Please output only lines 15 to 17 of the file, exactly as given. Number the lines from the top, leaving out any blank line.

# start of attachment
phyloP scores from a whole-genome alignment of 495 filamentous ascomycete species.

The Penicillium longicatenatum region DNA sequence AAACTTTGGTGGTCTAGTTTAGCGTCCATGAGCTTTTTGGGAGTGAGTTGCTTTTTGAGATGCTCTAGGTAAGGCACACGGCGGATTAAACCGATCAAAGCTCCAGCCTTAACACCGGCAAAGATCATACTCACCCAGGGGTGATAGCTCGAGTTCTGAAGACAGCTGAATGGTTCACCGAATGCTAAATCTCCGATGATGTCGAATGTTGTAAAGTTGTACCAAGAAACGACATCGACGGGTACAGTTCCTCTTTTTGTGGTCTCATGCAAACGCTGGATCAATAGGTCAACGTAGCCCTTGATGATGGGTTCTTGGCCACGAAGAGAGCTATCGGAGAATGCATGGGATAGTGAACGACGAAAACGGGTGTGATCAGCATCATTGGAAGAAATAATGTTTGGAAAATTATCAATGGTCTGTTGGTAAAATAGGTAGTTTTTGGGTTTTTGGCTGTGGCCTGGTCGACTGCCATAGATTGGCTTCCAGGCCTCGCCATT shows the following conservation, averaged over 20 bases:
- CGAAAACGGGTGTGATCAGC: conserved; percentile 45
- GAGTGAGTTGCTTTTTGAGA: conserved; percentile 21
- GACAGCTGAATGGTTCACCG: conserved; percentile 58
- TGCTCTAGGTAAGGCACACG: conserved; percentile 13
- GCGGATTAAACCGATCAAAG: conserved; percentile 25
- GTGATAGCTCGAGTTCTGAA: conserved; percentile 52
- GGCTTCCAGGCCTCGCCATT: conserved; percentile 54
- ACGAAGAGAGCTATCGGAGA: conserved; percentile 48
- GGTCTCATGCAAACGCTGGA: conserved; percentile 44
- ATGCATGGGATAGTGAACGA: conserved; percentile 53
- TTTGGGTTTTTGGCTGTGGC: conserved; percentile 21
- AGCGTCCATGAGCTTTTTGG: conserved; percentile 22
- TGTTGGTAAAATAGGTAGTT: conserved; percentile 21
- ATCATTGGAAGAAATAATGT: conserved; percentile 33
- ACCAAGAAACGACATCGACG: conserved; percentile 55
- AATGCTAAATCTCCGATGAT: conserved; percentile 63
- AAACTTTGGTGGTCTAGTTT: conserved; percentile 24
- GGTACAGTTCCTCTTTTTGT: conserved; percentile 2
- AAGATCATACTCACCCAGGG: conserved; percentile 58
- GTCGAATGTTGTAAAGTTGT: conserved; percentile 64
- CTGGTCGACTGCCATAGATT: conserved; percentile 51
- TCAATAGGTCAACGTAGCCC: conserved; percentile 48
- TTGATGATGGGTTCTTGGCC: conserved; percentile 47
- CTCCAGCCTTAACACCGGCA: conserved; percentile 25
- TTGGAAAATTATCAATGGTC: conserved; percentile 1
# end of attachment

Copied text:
- TGTTGGTAAAATAGGTAGTT: conserved; percentile 21
- ATCATTGGAAGAAATAATGT: conserved; percentile 33
- ACCAAGAAACGACATCGACG: conserved; percentile 55